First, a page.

Surveillance Society: From Communist Czechoslovakia to Contemporary Western Democracies

In: East Central Europe
Muriel BlaiveUniversity of Graz, Graz, Austria,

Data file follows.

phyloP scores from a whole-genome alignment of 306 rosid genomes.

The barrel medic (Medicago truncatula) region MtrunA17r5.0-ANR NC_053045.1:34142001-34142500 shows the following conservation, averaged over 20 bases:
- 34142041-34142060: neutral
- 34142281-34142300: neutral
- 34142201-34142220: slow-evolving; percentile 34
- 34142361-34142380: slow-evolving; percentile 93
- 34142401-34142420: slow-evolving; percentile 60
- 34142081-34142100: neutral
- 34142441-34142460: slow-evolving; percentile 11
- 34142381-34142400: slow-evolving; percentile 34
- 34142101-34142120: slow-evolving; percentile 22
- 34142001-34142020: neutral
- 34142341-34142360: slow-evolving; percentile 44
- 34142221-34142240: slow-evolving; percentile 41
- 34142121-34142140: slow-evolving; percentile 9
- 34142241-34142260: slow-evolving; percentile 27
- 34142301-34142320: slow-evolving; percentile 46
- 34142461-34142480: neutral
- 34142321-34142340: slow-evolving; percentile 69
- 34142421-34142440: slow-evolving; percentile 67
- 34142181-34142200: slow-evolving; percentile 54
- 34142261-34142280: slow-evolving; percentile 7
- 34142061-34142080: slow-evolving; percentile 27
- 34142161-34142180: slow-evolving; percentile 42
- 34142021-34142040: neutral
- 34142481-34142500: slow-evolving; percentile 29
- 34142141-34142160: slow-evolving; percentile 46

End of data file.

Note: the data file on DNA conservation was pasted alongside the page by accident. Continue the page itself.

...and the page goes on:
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Surveillance was long considered one of the main characteristics of communist rule. The ubiquitous presence of the secret police and its informants, citizens who would spy on their own family, friends, and colleagues, was one trait that was considered almost consubstantial to the exercise of communist repression. The regimes paralyzed the people by mobilizing fear: fear of repression, but also fear of the West, and fear of capitalism. But the participation of large chunks of society to this control culture, as well as its high level of conformism, progressively led to the postulate that the communist domination is no more than one particular avatar of modern society. Such an approach revives the notion of individual choice and that of social actors. As dissident thinkers underlined it, it would have been enough for people to question the official dogma, by refusing to live in a lie, for the regimes to collapse. However, surveillance practices have been studied also in Western countries in the past decades. And the recent coronavirus crisis shows yet again that the use of fear in politics is not a prerogative of communist regimes only. We can observe how potent fear is, also in our democracies, as a motivator of individual behavior and extractor of conformism. The ongoing coronavirus pandemic has increased the visibility of state and corporate surveillance, yet this new reality has garnered the massive support of the wider public. In fact, it has largely been a demand on the part of a fearful citizenry, who has voluntarily complied to this new surveillance and self-surveillance model. The communist experience should warn us that surveillance leads to censorship and, even more importantly, to a change of behavior. But the current Covid situation should also lead us to reinterpret the degree of sincerity of social actors under communism: we now see that fear can lead to curtailing freedoms with the willing participation of a large part of society.

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